Today’s fashion is geared towards being more and more casual. Street fashion is being embraced by major fashion brands all over the world, as championed by the likes of Supreme, Nike, and Off-white.
However, before the 1950s high fashion is not necessarily willing to be casual. The decade that started the revolution to casual clothing is the 1960s, and the inspirations and trends it brought to the fashion industry continue to trend in today’s street style wears.
Who Pioneered Casual Clothing
60s fashion is characterized by forward-looking, space-inspired (primarily driven by sci-fi franchises like Star Trek), cheap and especially casual street clothing. Its modernist style is fueled by the need for functionalism – borrowing utilitarian inspiration from menswear such as jeans, jersey, flannel, and pinstripe fabrics.
Perhaps the most iconic of the 1960s fashion figures is Mary Quant. Her articles of clothing are more youth-oriented and tailored to allow women to freely move and run, not restrict them. She was one of the first to champion miniskirts, a bold testament at the time to casual wear movement. She started her fashion brand in the 1950s. Expensive pieces are the mark of times, but she later offered affordable options and progress to mass production.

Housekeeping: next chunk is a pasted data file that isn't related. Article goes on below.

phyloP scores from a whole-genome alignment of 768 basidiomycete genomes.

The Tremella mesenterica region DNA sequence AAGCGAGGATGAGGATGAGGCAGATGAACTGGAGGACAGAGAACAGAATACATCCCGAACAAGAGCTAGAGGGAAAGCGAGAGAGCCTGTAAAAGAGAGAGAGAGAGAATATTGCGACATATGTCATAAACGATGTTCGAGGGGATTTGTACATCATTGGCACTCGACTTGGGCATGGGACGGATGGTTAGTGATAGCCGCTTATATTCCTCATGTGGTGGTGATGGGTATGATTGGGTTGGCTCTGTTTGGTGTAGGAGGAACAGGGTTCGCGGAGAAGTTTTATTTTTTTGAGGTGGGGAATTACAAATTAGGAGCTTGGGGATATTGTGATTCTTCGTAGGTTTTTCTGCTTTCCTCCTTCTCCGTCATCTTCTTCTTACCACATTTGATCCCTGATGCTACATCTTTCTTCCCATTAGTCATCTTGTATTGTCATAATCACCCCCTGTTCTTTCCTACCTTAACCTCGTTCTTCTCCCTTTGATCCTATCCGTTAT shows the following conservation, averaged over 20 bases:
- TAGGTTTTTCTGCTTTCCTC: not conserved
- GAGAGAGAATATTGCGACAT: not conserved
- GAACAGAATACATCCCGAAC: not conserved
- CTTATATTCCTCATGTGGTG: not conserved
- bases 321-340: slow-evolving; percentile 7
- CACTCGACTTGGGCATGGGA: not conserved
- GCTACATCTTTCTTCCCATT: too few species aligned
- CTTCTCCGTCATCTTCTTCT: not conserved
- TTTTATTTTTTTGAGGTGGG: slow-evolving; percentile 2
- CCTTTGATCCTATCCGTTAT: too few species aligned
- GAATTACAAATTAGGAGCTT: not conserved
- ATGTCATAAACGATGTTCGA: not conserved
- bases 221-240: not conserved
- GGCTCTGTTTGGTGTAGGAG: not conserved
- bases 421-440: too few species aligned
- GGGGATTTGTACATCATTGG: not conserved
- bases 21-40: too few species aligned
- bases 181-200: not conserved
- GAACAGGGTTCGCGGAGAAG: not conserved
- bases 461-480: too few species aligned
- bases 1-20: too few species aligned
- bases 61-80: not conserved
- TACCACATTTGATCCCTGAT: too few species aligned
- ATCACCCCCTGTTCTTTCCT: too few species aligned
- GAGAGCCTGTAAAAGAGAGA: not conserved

Another icon whose works continue to inspire today’s fashion includes Piere Cardin who introduced space-age tunics in silver tones, which is a color highly publicized with regards to space travels. He even created his own fabric which he called Cardine in pursuit of his futuristic style ready-to-wear clothing.
Today’s Brands Channeling the 60s Vibe
Fashion brand Yperlab, with boutiques in London and Paris, is just one of the modern brands producing pieces inspired by the 1960s vibes. There are also the likes of Christian Dior and Gucci who both had fashion shows back in 2014 which are inspired by space-feel, astronaut-like vibes of the movie How to Steal a Million top-billed by non-other than Audrey Hepburn herself.
Meanwhile, Ops&Ops, a footwear brand, offers shoes inspired by the dominant color of the 1960s, as well as the highly iconic 60s movie Barbarella.